Imagine waking up one fine morning, to the sound of birds chirping and the occasional gunshot. Walking through the streets always on the lookout for suspicious bulges in people’s pockets, knowing that 34 to 42% of the households are in possession of a lethal firearm that could potentially blow brains in an argument between angry individuals.
No, we are not talking about Grand Theft Auto.
Welcome to America! An average American is more likely to die from a gunshot than cancer.
It is no secret that it is significantly easier to obtain firearms in the United States than in most countries. Living in a country like India, we are no strangers to violent outbursts and high crime rates. However, a society where guns are legally owned by civilians, where guns are stocked at WalMart (right where ordinary people go to buy groceries), is unimaginable to us. Any citizen over the age of 18 can purchase a firearm by filling up form 4473 and going through a simple background check.
According to statistics, a U.S. male aged 15–24 is 70 times more likely to be killed with a gun than their counterpart in the eight (G-8) largest industrialized nations in the world (United Kingdom, France, Germany, Japan, Canada, Italy, Russia). Since 9/11, the number of American citizens killed by terrorists is less than a hundred, while tens of thousands of them have been killed as a result of gun violence. The question arises, why is something that seems so obviously wrong, still protected by the law?
The answer lies way back in the past. The Second Amendment of the United States Constitution (1791) reads:
“A well-regulated Militia, being necessary to the security of a free State, the right of the people to keep and bear Arms, shall not be infringed.”
This implied that possession of guns was a necessity, both for the state and the individual. Now it can be agreed upon that although arms could have been necessary in the 18th century, we don’t exactly need an assault rifle for survival now. Hence the notion that gun-rights supporters have that the right to possess a firearm is a fundamental one, is obsolete. Guns were also supposed to protect people from the “tyranny of state”, but in modern times there are more peaceful ways to express dissent. A citizen should not be legally allowed to wage armed warfare against the government.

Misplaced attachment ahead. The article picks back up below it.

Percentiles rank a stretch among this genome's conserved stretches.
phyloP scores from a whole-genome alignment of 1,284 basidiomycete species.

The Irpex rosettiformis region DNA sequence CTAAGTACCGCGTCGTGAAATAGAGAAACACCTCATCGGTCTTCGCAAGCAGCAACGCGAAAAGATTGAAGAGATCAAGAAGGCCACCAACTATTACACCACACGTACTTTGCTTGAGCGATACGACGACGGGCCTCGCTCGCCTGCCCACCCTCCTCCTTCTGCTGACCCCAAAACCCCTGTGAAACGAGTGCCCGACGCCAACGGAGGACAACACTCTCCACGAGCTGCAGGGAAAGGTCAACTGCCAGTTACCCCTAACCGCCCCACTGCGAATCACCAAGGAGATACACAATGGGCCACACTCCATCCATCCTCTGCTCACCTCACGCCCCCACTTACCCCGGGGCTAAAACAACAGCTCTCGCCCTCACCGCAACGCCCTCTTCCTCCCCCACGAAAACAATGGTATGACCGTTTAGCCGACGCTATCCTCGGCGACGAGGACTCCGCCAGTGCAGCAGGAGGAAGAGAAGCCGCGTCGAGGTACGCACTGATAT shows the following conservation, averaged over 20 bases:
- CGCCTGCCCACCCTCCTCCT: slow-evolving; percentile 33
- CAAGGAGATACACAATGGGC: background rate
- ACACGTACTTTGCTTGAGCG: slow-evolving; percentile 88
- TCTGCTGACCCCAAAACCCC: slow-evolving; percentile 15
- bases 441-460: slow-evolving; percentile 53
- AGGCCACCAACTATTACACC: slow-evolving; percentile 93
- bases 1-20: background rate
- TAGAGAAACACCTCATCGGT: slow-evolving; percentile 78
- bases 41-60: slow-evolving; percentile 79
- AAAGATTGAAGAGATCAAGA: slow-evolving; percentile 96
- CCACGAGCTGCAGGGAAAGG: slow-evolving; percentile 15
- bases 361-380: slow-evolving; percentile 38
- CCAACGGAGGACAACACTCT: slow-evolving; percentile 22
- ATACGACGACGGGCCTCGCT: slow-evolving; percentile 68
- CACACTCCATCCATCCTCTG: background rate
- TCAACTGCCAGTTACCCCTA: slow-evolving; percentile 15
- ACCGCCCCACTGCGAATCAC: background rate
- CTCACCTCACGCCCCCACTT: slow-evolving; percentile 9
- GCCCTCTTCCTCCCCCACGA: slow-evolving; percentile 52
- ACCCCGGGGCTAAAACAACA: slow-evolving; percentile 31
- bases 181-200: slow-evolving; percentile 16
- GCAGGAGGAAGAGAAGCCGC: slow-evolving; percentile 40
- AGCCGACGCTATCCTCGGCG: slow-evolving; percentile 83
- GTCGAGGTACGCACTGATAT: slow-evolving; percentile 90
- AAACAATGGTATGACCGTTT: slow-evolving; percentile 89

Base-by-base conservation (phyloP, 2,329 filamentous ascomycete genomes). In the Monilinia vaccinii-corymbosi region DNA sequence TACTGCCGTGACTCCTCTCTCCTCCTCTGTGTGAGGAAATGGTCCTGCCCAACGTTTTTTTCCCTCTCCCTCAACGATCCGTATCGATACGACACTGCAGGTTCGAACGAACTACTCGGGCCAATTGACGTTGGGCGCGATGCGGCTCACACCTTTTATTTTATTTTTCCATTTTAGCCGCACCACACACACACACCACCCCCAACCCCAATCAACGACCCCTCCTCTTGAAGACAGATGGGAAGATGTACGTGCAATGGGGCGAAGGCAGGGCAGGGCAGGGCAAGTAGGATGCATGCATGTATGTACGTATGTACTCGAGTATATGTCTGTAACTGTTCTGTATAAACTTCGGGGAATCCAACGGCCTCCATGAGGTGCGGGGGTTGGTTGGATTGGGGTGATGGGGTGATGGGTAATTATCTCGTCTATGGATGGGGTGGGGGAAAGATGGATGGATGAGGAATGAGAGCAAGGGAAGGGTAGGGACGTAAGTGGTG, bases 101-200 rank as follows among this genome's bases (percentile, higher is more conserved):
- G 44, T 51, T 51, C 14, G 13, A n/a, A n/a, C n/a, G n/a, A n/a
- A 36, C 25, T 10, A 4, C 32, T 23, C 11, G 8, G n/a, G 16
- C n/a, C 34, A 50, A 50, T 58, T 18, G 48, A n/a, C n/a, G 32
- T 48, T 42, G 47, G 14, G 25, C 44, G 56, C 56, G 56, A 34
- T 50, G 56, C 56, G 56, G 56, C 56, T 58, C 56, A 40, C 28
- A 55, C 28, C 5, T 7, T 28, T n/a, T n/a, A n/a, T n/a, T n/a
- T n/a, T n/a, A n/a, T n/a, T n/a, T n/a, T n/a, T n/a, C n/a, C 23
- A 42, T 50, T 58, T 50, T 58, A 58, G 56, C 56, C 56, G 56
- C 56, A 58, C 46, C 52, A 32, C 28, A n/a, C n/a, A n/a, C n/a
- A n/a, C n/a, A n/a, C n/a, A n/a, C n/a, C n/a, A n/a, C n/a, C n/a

The thought that is prevalent is that every man is responsible for protecting himself and his family, therefore reducing dependence on the government for safety. But all this law does at the end of the day is that it legalises violent vigilantism. Also, a significant number of suicide cases result from a person shooting himself/herself. It will be wrong to solely blame guns for this, but it cannot be denied that America would have been a more peaceful place with proper gun control and law enforcement.
The National Rifle Association is an organization that spends billions of dollars each year to influence public opinion. They claim to safeguard gun rights and offer strong resistance to the passing of gun control laws.
To fully comprehend the gravity of the situation, let’s analyse a statistic.
From January 2014 to May 2018, only six months exist where there have been no reported instances of gun violence in a US school.
It is not that hard to tell that the situation is an alarming one. Tens of thousands of people and hundreds of organizations have spoken out against the inefficiency to curb gun violence. Gun control laws should be passed with immediate effect before another Texas High School shooting or a Florida High School scars the youth of America.
The last thing a parent should be worried about when he sends his kid to school is for his kid to be shot dead during recess. America is in dire need of a political leader to address this issue, a leader who takes it upon himself to bring about a paradigm revolution in the way the American leadership thinks about gun laws.
By Aritra Guru